The Process of Making Champagne
The process of making Champagne could be thought of as making wine twice. At the heart and soul of Champagne is the process of blending. Each year the winemakers (“Chefs des Caves”) create a plethora of still wines from specific areas of land, with each wine composed of a single grape varietal.
In Champagne, we use three grapes: Chardonnay, Pinot Noir, and Meunier. The result is a vast selection of still wines from different areas of land, each with their own individual expressions of Terroir. For instance, some of the wines may be a Pinot Noir from the Cru of Ambonnay, a Chardonnay from Cremant, etc. In some cases, the producers (“maisons”), begin the blending process with over 800 wines! After sampling the wines, the winemakers must compose a blend that they believe will taste similar to the blend they made the previous year. Often, weather conditions could be different – making this process an incredibly daunting task that requires many years of training.
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To ensure a similar profile and viability, Champagne producers are allowed to store these base wines from previous vintages, and use them in the current blend. The decision on what percentage of reserve wines to use, or how old they should be is at the discretion of the winemaker. This allows for unique yet consistent styles of Champagne amongst individual producers.
How Champagne Gets Its Bubbles
Once the final blend has been decided on, we must get the bubbles! This process is often referred to as secondary fermentation. The blend is placed into the bottle and a small amount of sugar and yeast is added, “Liqueur de Tirage”. The yeast eats the sugar, creating 1-2% more alcohol, with a bi-product of carbon dioxide.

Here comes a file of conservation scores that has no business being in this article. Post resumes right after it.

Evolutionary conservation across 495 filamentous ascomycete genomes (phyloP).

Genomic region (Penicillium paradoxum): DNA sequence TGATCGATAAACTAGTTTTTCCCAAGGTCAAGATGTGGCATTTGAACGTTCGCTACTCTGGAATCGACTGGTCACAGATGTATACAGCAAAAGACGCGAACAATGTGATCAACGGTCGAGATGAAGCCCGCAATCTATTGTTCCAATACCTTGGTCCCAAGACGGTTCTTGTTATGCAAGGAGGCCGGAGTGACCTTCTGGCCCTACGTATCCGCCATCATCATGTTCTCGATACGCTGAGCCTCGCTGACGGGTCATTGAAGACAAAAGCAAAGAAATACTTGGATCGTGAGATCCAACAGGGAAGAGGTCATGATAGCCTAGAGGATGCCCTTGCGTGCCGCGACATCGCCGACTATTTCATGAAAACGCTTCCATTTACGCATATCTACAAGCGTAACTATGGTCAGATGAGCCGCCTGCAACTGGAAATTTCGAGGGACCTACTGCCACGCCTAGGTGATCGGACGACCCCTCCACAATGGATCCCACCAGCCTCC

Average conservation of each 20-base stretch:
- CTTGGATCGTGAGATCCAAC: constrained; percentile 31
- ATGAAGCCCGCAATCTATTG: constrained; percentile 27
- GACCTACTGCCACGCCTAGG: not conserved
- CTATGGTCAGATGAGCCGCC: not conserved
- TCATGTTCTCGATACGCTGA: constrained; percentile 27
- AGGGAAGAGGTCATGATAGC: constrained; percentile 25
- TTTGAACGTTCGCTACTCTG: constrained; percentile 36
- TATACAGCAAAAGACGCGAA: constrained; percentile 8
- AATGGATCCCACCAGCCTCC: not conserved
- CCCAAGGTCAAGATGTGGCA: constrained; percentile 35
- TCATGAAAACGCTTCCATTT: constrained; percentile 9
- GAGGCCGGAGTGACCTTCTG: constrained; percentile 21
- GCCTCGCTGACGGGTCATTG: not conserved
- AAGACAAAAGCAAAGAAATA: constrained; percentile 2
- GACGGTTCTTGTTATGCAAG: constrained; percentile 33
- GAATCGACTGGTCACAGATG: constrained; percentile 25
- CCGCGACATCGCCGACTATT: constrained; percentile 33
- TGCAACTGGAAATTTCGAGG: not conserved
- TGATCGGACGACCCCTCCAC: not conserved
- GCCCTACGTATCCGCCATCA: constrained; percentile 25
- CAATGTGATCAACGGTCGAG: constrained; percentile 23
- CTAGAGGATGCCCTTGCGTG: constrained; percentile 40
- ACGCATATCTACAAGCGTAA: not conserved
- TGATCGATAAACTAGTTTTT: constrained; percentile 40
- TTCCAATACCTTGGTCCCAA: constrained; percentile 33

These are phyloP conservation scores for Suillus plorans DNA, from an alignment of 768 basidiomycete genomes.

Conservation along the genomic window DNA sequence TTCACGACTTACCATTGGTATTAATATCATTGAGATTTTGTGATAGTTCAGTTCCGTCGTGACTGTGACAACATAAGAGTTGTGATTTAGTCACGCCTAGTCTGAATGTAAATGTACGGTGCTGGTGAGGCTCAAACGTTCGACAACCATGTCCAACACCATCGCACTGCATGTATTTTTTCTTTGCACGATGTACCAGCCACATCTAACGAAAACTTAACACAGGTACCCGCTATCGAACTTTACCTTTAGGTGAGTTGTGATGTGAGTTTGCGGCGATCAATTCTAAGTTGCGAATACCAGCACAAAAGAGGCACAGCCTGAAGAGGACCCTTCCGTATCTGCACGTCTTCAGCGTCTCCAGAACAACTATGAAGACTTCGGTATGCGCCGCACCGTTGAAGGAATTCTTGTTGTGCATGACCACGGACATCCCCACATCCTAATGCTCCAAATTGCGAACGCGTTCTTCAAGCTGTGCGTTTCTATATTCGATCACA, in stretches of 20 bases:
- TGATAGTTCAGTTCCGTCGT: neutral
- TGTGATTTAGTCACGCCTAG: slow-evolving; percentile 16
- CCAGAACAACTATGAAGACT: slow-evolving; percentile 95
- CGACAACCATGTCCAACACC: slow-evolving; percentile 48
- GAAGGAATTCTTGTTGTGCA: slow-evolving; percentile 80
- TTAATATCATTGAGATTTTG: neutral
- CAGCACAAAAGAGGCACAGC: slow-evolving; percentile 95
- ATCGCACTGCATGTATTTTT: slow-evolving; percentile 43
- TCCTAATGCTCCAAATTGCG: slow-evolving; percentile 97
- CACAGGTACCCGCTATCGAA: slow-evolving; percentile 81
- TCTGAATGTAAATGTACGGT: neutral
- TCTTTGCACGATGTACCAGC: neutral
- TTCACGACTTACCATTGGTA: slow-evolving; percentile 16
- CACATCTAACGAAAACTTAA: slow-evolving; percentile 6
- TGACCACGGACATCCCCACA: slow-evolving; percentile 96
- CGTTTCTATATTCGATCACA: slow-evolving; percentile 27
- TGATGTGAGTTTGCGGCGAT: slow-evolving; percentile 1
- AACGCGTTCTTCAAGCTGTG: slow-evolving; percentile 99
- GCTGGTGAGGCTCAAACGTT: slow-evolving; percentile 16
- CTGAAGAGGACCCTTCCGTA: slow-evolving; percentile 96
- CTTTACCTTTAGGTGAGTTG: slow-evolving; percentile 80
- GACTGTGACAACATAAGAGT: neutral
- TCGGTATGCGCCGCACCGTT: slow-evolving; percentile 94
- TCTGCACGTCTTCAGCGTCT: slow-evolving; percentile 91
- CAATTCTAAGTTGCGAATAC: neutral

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In a stainless-steel tank or oak barrel, the carbon dioxide would evaporate into the air, but in a sealed bottle it becomes integrated into the wine, creating Champagne’s signature fizz. The yeast will inevitably die after they have consumed all the available sugar within the bottle, at which point they are referred to as “lees”.
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The wine must rest on the lees for a legal minimum of 15 months, which imparts the nutty, brioche, and toasty aromas that are found in most every Champagne. The lees are slowly gathered into the neck of the bottle in a process called “riddling”, and removed in a swift instant once the top has been opened, called “disgorgement.” From there, the Champagne typically rests again for several months to over a year, settling the wines after the jarring yeast removal. Then, it heads to us in market.